In opposition to the petition real party in interest contends that this court's prior decision in Kenney v. Superior Court (1967) 255 Cal. App. 2d 106 [63 Cal. Rptr. 84], is authority for compelling petitioner to reveal the experts it has consulted and expects to call at trial. Kenney is distinguishable from the present case. Although in Kenney we stated that the names of the experts were discoverable so that the opposing party could investigate the qualifications and prepare for cross-examination of the witnesses, this statement was made in a case where the party resisting disclosure had stated "'... we plan to call' other experts. ..." (See Kenney v. Superior Court, supra, 255 Cal.App.2d at p. 111.)

[2] In this case, petitioner has not yet determined whether it would use any of the experts it had consulted and it appears from the record that there is still substantial pretrial preparation and evaluation pending.

Although the Legislature has provided a mechanism for the exchange of the names of expert witnesses in Code of Civil Procedure section 2037 (Stats. 1978, ch. 1069), we note that the Legislature has not seen fit to repeal subdivision (g) of Code of Civil Procedure section 2016 providing: "It is the policy of this State (i) to preserve the rights of attorneys to prepare cases for trial with that degree of privacy necessary to encourage them to prepare their cases thoroughly and to investigate not only the favorable but the unfavorable aspects of such cases and (ii) to prevent an attorney from taking undue advantage of his adversary's industry or efforts."

Were the names of the experts here released prior to each party's preparation for trial, full investigation of the factual circumstances would be discouraged and there is a substantial likelihood that real party in interest would be able to determine its strategy at trial without independent effort on its part and would be able to base its efforts solely on petitioner's selection of experts.

"The rules of discovery contemplate two-way disclosure and do not envision that one party may sit back in idleness and savor the fruits which his adversary has cultivated and harvested in diligence and industry. Mutual exchange of data provides some protection against one-way disclosure; the party seeking discovery must be ready and willing to make [90 Cal. App. 3d 139] an equitable exchange. [Citations.]" (Swartzman v. Superior Court (1964) 231 Cal. App. 2d 195, 204 [41 Cal. Rptr. 721].)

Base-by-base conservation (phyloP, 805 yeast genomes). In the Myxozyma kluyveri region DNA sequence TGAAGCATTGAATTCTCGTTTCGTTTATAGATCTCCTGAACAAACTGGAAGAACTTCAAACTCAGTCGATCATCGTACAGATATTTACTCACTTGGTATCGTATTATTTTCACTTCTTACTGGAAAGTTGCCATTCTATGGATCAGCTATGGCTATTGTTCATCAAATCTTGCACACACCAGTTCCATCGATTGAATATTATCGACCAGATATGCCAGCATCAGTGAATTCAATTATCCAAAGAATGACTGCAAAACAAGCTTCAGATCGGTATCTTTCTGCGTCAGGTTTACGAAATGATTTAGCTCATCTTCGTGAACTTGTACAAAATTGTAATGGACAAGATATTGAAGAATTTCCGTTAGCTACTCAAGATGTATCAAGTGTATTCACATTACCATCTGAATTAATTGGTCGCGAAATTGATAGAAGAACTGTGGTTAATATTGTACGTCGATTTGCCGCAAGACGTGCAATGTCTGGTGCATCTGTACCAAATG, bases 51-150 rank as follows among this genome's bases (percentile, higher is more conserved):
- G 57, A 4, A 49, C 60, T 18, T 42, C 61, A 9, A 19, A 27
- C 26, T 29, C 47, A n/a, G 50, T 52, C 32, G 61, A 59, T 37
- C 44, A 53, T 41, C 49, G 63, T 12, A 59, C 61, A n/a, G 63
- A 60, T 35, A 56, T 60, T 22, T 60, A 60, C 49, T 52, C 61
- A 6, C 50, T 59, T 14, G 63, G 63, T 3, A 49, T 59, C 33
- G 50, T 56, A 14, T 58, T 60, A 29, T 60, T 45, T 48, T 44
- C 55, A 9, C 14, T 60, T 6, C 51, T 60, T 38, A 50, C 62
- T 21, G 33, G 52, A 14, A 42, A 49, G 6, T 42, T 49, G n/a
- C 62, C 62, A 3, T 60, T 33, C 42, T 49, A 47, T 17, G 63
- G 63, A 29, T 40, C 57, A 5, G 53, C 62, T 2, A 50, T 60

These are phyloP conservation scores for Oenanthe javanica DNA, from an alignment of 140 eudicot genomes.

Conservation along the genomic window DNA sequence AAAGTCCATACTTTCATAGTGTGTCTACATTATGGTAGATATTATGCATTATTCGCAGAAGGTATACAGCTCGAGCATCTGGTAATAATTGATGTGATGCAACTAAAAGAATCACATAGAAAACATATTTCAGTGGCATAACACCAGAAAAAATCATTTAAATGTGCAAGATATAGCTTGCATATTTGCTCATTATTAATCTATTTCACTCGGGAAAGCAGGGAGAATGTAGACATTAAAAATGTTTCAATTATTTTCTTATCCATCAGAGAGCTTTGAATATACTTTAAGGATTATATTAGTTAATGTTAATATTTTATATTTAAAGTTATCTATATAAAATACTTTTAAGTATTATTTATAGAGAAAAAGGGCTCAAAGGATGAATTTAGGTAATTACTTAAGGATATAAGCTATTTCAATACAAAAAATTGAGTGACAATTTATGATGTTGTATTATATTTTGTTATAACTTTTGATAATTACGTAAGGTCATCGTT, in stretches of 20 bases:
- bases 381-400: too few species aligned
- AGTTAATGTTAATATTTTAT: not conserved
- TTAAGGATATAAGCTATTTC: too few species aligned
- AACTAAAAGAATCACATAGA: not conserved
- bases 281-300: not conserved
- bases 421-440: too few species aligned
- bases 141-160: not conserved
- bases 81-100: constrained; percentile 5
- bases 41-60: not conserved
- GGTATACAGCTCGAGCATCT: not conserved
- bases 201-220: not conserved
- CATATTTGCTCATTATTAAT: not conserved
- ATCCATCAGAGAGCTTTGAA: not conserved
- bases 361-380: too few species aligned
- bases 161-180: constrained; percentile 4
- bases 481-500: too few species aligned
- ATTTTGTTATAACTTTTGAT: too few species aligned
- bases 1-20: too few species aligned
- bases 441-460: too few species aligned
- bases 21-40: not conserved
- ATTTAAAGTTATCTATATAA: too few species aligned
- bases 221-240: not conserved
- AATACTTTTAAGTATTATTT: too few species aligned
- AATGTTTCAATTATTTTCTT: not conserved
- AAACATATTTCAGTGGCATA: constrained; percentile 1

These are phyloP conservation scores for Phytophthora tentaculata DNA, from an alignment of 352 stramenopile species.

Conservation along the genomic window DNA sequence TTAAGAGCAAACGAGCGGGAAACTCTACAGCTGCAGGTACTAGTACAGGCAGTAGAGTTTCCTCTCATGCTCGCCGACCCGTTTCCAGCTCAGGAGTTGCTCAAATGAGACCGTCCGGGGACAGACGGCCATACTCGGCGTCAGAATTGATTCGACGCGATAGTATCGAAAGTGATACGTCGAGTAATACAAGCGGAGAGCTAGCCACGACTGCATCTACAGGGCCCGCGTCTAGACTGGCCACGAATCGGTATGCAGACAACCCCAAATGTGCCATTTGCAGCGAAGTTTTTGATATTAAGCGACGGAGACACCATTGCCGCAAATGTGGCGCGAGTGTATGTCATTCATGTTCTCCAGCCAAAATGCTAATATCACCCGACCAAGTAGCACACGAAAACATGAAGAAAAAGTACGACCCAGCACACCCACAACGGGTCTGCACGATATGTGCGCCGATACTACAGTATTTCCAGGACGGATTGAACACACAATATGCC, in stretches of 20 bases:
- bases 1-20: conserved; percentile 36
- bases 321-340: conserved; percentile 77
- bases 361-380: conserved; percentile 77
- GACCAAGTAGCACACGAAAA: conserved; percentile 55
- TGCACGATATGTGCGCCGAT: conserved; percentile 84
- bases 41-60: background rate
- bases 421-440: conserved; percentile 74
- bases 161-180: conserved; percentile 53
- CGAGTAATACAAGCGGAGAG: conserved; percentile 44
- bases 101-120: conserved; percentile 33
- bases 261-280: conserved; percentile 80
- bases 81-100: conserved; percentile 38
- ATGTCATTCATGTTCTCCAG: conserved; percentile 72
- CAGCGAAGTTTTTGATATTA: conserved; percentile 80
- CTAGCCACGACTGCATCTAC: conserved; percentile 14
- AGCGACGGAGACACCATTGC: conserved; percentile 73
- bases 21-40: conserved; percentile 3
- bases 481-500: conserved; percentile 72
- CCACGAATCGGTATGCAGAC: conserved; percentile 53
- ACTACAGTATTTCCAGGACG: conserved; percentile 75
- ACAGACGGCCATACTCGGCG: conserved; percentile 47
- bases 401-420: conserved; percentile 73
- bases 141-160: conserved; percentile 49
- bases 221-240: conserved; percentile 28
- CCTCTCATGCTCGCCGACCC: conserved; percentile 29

Furthermore, although Code of Civil Procedure section 2037 was not operative at the time the trial court issued its order compelling petitioner to disclose the names of the experts expected to testify at trial, this section impliedly recognizes the policy considerations discussed above and evinces a legislative preference for the time at which such disclosure must be made. Section 2037 provides that an exchange of lists of expert witnesses may be demanded on the later of 10 days after a trial date is selected or 70 days prior to the date set for commencement of trial. The lists shall include names and addresses of the experts whom the party expects to call. (Code Civ. Proc., § 2037.3.)

We therefore conclude that the demand for disclosure of the expert witnesses who might be called at trial was premature and the order compelling compliance therewith was an abuse of discretion.

Application for the writ herein was made on due notice to respondent and real party in interest and real party has appeared and filed a response. This court is therefore empowered to issue a peremptory writ without prior issuance of an alternative writ. (Code Civ. Proc., §§ 1088, 1105; cf. Goodenough v. Superior Court (1971) 18 Cal. App. 3d 692, 697 [96 Cal. Rptr. 165].)

Let a peremptory writ of mandate issue directing respondent court to vacate its order compelling petitioner to disclose the identity of experts.

Paras, J., and Reynoso, J., concurred.